One of the most common but potentially most gratifying neurotrauma procedures is the treatment of epidural hematoma (EDH). Given the frequency of EDHs worldwide, and the importance of rapid intervention, optimizing the neurosurgical treatment in terms of simplicity and rapidity of the procedure is imperative.
The surgical intervention for EDH has three goals:
It is generally thought that a craniotomy is required to accomplish these three goals, since a craniotomy can allow evacuation of the blood, eliminate any sources of intracranial bleeding (except for coagulopathy), and prevent the re-accumulation of blood through the use of dural tack-up sutures.
However, in certain circumstances a much simpler approach may be appropriate – drainage of the EDH by burr hole rather than by full craniotomy.1-6 Most of these studies have been retrospective analyses but one recent investigation of burr hole drainage of traumatic EDH in children age 0 to 14 was prospective.6 Ijaz et al studied 50 children (34 male, 16 female) who presented with traumatic EDH over a 26 month period (2014-16). All but one of the patients had a supratentorial EDH. Glasgow Coma Score (GCS) was 13-15 in 42%, 9-12 in 36%, and 3-8 in 22%. Mean hematoma volume was 50 ml (SD +/- 27 ml).
Based on the CT or MRI findings, a burr hole was made over the center of the EDH, and the hematoma evacuated by gentle suction and dissection of the epidural space until the dura became apposed to the inner table of the skull. No drain was placed. The mean operative time was 28 minutes.
One patient who presented with GCS 3 and EDH volume of 120 ml expired. Another patient who presented with GCS 6 and EDH volume of 113 ml only improved to GCS 9 postoperatively; CT showed a residual volume EDH of 49 ml. This patient underwent a second burr hole drainage, with resolution of clinical status to GCS 15. Thus 49 out of 50 patients were discharged with GCS 15. Postoperative complications or sequellae included: one patient (later found to have factor V deficiency) who had a recurrent EDH after minor head trauma that was treated by craniotomy at another hospital; one patient with a recurrent headache 10 days after discharge who had residual or recurrent EDH that was treated by drainage through the same burr hole at another hospital; two patients with complaints of occasional headache (managed by analgesics); two patients with learning difficulties due to memory problems; and one patient with mood swings.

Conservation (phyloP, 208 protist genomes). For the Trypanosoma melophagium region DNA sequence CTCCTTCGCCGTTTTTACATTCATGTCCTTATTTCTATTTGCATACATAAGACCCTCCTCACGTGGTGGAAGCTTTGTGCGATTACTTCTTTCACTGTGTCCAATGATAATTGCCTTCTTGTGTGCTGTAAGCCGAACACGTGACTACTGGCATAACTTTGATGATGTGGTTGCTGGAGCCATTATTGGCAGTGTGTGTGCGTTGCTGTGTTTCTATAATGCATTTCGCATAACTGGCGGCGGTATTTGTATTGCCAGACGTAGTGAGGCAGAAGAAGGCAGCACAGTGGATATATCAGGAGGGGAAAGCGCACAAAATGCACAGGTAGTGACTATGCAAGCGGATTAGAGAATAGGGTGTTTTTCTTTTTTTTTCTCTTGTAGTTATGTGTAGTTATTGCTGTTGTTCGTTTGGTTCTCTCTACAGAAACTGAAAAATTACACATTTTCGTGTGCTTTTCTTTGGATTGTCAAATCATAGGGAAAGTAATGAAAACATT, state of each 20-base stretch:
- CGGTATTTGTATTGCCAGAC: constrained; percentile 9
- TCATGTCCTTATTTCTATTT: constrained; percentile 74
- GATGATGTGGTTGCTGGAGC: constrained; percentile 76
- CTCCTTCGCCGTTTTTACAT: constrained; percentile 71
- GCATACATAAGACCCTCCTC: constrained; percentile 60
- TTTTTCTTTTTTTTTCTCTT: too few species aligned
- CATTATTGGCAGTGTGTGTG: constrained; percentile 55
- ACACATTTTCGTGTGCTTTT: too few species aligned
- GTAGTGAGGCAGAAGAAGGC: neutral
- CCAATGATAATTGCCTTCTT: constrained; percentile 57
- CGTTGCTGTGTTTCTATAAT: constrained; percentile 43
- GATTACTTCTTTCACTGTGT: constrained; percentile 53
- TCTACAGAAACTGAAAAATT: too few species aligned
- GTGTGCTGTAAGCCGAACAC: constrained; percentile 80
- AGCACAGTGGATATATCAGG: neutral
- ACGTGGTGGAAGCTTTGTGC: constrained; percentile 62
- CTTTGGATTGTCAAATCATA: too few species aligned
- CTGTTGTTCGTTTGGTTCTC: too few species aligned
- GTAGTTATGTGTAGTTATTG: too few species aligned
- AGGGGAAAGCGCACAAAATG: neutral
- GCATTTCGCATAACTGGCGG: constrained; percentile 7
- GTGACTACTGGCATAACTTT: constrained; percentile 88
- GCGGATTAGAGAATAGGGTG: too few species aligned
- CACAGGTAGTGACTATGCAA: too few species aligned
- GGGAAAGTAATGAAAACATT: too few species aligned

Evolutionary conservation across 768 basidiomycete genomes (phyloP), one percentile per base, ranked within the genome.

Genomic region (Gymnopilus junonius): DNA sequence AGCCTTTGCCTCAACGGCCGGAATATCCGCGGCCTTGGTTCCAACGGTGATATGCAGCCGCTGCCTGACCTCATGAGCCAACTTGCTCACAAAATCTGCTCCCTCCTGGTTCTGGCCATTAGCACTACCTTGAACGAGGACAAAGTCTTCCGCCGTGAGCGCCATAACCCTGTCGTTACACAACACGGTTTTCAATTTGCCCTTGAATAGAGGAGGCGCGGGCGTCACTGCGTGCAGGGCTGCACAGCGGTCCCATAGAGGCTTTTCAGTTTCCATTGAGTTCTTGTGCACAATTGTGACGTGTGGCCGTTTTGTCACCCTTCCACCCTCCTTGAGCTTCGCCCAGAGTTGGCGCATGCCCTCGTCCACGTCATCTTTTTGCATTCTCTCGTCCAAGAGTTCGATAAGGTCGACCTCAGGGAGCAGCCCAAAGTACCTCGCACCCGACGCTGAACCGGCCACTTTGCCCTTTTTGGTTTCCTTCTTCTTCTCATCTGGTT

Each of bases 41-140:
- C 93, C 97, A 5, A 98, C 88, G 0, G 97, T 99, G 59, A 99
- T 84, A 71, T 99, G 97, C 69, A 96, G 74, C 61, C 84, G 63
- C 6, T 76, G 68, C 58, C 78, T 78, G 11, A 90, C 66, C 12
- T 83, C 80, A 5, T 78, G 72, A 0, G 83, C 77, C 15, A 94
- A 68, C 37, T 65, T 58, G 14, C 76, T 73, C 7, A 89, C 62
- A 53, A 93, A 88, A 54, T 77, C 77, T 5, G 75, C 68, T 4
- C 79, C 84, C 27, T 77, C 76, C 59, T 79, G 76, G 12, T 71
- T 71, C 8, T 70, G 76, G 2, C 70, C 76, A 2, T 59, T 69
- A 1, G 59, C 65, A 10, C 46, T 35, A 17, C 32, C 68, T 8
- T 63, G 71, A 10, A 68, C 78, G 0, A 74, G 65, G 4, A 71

In this era of limited resources and cost-containment, if a straightforward minimally invasive and resource-friendly procedure provides satisfactory clinical results – such a procedure warrants consideration by the wider neurosurgical community. Burr hole drainage of EDH may be a favorable option in many circumstances. To employ a more complicated treatment option than is necessary represents a step backward in the quest for optimal neurosurgical care.